Helping you get through tough times

The battle inside my head

girl with headphonesMy name is Holly and I just finished 6th year and celebrated my 18th birthday.

There have been times where I wasn’t totally sure I would see myself become an adult – and if I did I always imagined it to be the same as all other birthdays – completely ruled and ruined by anorexia.


I spiralled into anorexia nervosa at the end 3rd year and was diagnosed about a year later having lost almost 15kg off my already slim frame.

I was a competitive swimmer who loved playing clarinet, studying language and reading history books; and I became an introvert with no care for anything but maintaining the control of the eating disorder.

I continued a downward spiral of obsession and denial and isolation, ending up spending over 6 weeks in a medical hospital unit where I was told my body had started shutting down – I was wheelchair bound and put on a feeding tube.


The anorexia really held on however, I struggled for months trying to beat the thoughts, and a year later was admitted into the same hospital – right before my leaving Cert.

Being a perfectionist I became very stressed about my final exams and became very negative and defeated in terms of being able to achieve good grades.


Throughout both admissions I met some amazing, inspiring people who had suffered a long time from illnesses such as cancer and severe diabetes which motivated me to do something about my issues, because they CAN be completely treated.

I almost felt guilty knowing that I could actively work towards ‘curing’ myself but I just wasn’t committing to it.

Enjoying life

Every time I feel the influence of anorexia creeping over me, I use their shining little faces to remind me that I have so much opportunity and potential that they may never experience through no fault of their own, and I need to cherish how lucky I am and how much power I have over my recovery efforts.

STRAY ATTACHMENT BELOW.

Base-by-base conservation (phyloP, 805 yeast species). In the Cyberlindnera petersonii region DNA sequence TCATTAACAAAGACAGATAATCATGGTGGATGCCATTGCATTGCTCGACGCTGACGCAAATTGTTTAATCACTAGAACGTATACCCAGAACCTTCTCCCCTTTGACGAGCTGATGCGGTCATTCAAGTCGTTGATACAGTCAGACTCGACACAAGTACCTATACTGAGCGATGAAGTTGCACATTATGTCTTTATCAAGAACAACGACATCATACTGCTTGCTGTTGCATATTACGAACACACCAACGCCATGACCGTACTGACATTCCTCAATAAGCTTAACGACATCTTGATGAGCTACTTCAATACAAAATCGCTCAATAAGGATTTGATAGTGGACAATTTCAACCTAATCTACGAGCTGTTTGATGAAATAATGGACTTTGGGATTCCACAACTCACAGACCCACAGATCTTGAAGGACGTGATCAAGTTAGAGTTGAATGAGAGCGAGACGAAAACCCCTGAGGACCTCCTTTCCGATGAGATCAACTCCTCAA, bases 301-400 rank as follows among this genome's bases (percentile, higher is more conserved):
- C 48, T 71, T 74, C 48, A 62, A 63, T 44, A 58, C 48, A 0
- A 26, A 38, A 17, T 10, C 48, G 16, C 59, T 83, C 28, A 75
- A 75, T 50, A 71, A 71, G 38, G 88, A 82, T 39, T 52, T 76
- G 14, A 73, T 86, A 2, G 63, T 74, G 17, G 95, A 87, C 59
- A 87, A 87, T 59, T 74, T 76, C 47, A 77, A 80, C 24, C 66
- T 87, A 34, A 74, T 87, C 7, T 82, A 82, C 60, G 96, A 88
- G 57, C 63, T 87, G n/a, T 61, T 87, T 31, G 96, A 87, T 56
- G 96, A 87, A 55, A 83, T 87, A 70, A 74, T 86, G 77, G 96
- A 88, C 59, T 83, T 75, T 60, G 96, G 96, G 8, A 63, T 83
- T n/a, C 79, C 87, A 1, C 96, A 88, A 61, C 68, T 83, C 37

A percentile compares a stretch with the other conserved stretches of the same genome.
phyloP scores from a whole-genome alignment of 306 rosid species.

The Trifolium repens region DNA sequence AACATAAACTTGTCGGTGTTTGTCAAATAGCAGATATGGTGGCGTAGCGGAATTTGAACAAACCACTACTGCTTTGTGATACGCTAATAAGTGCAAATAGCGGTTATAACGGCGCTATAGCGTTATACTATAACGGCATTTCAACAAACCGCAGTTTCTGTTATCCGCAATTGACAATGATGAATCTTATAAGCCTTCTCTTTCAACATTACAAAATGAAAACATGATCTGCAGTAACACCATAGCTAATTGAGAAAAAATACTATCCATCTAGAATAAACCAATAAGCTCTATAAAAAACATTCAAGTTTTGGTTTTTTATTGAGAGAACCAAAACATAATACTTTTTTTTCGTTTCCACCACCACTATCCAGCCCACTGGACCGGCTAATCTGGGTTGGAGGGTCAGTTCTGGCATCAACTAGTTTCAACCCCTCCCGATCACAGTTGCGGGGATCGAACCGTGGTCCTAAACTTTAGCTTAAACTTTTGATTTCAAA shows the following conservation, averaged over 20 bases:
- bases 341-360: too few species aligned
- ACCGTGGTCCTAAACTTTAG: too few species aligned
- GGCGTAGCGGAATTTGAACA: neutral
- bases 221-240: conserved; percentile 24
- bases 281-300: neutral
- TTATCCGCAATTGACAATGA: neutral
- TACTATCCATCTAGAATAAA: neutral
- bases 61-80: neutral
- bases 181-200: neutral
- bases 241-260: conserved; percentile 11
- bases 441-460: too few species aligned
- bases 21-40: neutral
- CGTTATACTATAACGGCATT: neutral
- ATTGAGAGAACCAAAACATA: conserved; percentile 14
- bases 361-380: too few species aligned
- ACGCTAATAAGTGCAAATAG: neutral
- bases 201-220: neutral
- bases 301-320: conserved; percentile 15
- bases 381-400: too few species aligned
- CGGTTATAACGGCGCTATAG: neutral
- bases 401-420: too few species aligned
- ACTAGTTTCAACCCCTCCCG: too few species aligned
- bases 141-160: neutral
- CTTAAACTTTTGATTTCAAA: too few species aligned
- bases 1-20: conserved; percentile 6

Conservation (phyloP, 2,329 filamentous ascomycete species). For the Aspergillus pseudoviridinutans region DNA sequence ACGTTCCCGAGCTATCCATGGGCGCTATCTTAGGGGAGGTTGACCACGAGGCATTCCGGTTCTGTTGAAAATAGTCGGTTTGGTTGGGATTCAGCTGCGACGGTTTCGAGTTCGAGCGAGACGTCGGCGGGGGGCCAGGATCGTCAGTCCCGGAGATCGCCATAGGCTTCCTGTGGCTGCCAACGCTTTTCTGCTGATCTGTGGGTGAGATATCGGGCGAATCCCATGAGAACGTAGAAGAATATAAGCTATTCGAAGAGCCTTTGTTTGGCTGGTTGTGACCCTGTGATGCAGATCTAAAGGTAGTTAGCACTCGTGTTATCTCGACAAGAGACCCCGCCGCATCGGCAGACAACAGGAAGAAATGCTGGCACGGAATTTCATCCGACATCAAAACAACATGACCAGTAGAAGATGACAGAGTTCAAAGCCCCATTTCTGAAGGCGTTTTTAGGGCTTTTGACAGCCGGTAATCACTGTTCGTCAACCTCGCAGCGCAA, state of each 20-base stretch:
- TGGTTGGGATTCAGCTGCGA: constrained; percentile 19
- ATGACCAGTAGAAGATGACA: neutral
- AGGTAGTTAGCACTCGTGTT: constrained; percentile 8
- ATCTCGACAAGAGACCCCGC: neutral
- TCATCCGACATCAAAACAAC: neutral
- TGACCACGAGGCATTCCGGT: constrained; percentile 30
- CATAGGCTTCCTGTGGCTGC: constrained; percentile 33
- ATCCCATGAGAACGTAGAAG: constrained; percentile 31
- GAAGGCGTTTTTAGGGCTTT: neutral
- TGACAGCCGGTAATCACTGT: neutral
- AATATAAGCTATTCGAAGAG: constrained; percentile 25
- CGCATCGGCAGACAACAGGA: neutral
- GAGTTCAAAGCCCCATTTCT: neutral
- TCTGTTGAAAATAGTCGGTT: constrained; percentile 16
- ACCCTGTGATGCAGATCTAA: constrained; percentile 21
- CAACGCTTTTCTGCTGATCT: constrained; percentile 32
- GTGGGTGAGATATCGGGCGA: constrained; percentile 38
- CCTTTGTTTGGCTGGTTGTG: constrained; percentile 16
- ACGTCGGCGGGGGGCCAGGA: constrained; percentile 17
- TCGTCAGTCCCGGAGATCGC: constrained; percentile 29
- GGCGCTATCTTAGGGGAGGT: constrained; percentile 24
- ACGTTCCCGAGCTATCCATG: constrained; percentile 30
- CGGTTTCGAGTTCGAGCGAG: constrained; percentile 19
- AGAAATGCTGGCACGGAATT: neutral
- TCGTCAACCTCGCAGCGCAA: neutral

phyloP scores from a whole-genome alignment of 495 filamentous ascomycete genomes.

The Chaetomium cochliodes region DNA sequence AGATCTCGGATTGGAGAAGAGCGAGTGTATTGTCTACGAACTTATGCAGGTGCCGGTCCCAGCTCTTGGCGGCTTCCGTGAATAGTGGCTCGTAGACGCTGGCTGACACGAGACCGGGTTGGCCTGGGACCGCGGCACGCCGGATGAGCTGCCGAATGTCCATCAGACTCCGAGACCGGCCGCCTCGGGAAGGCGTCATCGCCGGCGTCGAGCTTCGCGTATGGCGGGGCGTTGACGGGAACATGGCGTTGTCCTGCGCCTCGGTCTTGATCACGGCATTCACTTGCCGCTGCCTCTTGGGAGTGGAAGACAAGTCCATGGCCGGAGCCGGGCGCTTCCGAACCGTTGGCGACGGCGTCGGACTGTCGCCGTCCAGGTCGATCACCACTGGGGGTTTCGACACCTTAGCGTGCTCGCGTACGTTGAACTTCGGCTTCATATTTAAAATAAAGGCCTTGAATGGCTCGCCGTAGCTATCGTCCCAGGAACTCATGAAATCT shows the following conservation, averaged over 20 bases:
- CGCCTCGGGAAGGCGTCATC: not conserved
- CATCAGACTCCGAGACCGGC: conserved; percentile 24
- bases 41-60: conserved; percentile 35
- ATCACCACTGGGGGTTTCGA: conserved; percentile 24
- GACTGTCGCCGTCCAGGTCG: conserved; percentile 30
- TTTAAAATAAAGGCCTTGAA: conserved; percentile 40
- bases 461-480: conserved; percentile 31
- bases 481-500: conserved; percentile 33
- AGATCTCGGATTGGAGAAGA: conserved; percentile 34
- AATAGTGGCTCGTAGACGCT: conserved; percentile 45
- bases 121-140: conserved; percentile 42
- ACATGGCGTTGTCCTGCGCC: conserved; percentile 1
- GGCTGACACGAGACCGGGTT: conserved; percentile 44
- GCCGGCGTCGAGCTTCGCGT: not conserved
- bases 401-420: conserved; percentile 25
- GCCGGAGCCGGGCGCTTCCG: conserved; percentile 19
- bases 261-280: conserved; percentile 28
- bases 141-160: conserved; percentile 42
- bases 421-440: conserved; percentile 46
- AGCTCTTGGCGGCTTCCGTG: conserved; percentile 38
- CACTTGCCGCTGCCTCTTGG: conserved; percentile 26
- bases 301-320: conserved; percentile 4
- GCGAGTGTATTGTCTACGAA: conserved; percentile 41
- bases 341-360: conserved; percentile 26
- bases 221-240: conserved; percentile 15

Although I am far from being fully recovered, I am starting to enjoy life a lot more and engage with those around me; I achieved fantastic Leaving Cert results despite prolonged illness and absences and have now applied for a prestigious university. I have a casual job which I love, have supportive people around me and am finally rediscovering everything that I used to enjoy.

The world outside

If I have any wisdom to share with other sufferers of an eating disorder it would be this; it will always seem real to you, what it makes you think and feel, but there is a whole giant world outside an eating disorder that you CAN and DESERVE to experience.

I’m not there yet, but I can see it and I know I will be soon. Take advantage of your ability to change, seek help early and never feel like you’re unworthy of talking to someone or getting professional help.

Follow us on Twitter

Follow us on Facebook

What can I do now?